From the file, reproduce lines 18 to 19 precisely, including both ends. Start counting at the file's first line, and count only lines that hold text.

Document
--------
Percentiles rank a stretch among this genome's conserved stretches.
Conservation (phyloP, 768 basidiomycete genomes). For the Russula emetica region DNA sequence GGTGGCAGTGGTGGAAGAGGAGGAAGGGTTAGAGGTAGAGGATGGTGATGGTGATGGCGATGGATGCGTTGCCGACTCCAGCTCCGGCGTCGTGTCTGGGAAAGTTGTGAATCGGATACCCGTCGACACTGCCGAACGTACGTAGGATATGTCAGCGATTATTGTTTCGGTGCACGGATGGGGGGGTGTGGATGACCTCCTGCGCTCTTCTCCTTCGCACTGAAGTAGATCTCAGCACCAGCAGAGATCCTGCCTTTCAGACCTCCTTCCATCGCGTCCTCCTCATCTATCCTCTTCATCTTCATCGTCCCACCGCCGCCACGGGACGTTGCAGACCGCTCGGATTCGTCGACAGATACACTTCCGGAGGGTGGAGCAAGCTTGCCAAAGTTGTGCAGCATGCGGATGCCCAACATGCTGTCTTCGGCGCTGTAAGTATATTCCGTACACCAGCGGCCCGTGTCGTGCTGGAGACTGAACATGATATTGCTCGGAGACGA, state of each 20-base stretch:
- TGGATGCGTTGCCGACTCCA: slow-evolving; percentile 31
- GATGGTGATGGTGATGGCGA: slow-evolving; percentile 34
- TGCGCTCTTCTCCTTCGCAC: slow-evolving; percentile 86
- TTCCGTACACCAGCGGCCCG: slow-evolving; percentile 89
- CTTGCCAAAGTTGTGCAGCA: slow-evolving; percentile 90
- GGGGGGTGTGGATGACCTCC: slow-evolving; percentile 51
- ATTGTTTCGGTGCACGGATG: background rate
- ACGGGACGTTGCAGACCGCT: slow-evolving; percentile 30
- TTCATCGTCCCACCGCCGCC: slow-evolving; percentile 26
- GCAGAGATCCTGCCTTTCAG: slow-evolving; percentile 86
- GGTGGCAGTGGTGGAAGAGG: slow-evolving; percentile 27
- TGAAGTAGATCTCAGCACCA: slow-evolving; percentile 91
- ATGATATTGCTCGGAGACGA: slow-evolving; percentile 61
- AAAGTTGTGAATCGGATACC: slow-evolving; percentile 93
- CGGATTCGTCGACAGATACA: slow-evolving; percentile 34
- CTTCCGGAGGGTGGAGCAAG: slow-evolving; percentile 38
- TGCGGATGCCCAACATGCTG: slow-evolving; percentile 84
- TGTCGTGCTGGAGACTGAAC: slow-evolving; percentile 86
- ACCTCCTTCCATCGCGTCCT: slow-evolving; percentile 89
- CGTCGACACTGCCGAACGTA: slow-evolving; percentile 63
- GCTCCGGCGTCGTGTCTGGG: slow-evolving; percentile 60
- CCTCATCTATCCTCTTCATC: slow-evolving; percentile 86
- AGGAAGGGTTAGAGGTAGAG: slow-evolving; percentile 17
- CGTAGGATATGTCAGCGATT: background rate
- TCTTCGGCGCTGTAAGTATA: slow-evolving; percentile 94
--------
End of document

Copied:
- CTTCCGGAGGGTGGAGCAAG: slow-evolving; percentile 38
- TGCGGATGCCCAACATGCTG: slow-evolving; percentile 84